Aldo Rossi designed the Cemetery of San Cataldo for a 1971 competition that called for an extension to the adjacent nineteenth-century Costa Cemetery. Rossi's design of this important project is rooted in an Enlightenment typology of the cemetery as a walled structure set on the outskirts of a town. While based on a large communal structure, the form of the cemetery recalls the basic elements of a house. It is, however, a "house for the dead," where roofless walls and rooms, and open doors and windows, have been designed for those who no longer need the protection of a shelter. In the aerial perspective drawing, Rossi employed conventions of perspective developed in the fifteenth century and used an aerial view to give a sense of the cemetery in both plan and elevation. These strategies, combined with his use of elemental forms and color, construct a visual passage through the drawing that corresponds to a journey through the cemetery itself, presenting a road toward abandonment in which time seems to stand still.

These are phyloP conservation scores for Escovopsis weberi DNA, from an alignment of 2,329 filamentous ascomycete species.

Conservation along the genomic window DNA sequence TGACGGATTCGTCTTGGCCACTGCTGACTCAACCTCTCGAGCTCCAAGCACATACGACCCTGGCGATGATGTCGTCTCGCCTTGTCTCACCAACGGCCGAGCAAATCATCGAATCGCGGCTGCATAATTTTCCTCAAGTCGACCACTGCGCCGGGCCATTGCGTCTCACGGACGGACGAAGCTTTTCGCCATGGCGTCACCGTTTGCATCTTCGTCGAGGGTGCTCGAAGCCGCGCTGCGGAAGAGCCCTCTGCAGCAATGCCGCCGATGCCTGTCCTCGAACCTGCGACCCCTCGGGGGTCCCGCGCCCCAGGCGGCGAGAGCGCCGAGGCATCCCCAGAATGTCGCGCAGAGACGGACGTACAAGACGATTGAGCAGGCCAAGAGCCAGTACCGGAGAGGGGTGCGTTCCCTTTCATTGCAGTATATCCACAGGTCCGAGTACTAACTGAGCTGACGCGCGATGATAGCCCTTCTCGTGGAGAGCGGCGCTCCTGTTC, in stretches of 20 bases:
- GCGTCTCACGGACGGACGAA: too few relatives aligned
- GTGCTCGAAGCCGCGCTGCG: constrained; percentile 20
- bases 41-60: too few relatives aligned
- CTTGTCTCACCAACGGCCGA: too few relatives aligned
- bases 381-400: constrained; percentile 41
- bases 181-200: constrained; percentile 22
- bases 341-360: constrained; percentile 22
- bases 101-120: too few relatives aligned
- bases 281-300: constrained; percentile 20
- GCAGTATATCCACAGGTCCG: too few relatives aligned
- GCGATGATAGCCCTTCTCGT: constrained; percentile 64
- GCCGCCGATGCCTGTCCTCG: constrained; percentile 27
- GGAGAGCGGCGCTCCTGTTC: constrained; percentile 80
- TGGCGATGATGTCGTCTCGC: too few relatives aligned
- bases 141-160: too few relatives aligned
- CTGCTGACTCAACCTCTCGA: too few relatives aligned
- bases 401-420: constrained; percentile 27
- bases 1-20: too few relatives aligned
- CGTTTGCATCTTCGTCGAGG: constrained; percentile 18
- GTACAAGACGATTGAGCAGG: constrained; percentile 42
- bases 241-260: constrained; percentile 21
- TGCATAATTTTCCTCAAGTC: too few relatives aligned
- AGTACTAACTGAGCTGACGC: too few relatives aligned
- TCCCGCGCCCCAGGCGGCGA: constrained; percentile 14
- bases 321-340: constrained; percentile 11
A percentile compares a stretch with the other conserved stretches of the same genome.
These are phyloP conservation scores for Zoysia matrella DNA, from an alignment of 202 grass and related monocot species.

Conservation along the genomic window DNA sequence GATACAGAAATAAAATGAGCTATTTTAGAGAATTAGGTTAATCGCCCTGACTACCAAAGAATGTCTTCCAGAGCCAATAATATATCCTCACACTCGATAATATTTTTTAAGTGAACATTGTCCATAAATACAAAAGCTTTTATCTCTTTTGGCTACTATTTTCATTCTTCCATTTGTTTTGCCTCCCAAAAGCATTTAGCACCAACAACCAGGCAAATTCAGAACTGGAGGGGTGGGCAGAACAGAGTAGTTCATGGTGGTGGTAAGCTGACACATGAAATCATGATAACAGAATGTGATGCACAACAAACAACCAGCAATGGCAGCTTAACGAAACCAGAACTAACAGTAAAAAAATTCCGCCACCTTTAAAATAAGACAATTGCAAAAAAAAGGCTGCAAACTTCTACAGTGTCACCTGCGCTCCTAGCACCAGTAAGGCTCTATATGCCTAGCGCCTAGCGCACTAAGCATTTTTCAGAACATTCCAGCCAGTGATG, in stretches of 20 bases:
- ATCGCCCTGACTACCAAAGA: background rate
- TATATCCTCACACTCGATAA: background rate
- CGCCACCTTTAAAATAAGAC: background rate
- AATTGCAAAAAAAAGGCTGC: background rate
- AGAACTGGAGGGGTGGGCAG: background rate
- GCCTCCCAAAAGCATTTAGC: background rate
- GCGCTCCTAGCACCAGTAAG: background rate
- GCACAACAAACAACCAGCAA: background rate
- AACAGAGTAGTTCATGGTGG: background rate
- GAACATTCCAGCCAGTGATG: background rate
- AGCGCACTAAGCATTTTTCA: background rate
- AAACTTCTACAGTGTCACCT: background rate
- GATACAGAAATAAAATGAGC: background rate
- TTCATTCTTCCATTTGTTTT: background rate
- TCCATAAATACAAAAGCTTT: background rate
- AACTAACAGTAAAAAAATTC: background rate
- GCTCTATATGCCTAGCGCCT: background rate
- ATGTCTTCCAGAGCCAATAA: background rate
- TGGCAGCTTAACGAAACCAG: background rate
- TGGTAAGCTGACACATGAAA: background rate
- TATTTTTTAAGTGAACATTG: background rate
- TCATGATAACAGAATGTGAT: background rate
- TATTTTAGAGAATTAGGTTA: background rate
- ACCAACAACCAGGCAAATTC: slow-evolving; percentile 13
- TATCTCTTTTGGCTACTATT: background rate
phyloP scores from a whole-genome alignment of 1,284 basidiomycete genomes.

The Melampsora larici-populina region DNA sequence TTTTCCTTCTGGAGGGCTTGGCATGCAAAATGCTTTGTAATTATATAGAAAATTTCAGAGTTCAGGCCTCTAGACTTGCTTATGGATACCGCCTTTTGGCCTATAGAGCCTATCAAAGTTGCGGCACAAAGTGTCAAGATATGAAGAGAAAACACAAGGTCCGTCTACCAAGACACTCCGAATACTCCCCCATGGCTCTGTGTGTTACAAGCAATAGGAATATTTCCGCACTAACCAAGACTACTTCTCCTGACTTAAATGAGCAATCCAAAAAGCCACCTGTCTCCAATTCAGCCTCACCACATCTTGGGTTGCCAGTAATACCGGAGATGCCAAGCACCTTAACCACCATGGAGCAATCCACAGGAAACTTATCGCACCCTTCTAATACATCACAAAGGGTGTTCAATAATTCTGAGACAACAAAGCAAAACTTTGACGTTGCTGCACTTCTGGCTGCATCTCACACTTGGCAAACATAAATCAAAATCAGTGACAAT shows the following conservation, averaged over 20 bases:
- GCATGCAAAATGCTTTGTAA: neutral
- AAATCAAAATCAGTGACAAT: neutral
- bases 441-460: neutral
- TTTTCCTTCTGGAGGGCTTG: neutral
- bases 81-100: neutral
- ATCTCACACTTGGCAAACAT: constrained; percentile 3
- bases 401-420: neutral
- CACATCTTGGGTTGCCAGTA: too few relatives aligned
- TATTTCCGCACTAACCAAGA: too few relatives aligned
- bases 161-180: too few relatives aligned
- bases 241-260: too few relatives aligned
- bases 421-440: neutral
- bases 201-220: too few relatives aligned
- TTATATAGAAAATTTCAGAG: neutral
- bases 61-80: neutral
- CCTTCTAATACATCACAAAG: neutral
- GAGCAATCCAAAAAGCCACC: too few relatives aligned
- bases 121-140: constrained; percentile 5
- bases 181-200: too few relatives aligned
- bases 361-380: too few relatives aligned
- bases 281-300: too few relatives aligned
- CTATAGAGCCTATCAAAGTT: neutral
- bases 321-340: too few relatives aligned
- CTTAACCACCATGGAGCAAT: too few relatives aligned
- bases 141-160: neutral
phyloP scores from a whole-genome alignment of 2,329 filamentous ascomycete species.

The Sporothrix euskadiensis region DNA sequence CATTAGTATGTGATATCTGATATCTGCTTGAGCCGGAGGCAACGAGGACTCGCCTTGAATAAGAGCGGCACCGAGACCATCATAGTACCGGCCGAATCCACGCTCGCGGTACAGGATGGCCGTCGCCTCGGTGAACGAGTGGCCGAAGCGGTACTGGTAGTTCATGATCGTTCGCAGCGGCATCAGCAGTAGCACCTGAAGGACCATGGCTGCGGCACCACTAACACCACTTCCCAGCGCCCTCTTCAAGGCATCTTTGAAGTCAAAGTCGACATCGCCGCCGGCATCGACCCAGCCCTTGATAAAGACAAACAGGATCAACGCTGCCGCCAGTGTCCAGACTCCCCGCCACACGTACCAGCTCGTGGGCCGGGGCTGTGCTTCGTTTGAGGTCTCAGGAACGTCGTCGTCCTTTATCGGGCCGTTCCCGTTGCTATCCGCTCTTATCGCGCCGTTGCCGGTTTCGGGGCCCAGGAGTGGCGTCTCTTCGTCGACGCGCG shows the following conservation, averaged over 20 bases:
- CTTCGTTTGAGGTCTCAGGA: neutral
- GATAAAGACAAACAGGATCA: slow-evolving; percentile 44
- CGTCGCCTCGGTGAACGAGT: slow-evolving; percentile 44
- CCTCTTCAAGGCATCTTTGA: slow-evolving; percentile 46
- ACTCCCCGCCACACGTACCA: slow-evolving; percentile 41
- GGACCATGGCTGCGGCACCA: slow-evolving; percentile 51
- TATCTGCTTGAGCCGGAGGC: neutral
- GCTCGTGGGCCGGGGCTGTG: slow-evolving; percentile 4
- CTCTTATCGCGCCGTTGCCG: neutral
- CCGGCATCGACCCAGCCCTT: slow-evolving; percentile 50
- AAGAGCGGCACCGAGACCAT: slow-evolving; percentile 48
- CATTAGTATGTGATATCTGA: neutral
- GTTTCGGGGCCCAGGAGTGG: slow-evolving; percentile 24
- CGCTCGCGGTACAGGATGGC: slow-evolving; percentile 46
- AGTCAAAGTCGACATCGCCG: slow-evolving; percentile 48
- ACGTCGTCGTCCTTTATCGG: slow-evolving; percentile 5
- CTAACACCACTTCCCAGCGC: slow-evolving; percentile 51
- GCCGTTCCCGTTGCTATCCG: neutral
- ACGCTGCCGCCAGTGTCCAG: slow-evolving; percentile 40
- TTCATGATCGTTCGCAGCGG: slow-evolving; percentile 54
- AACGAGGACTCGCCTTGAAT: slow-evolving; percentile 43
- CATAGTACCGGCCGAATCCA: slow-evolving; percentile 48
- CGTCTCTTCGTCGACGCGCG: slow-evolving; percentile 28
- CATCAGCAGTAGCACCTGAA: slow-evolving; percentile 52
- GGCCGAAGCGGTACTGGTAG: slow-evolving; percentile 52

Publication excerpt from an essay by Bevin Cline and Tina di Carlo, in Terence Riley, ed., The Changing of the Avant-Garde: Visionary Architectural Drawings from the Howard Gilman Collection, New York: The Museum of Modern Art, 2002, p. 113.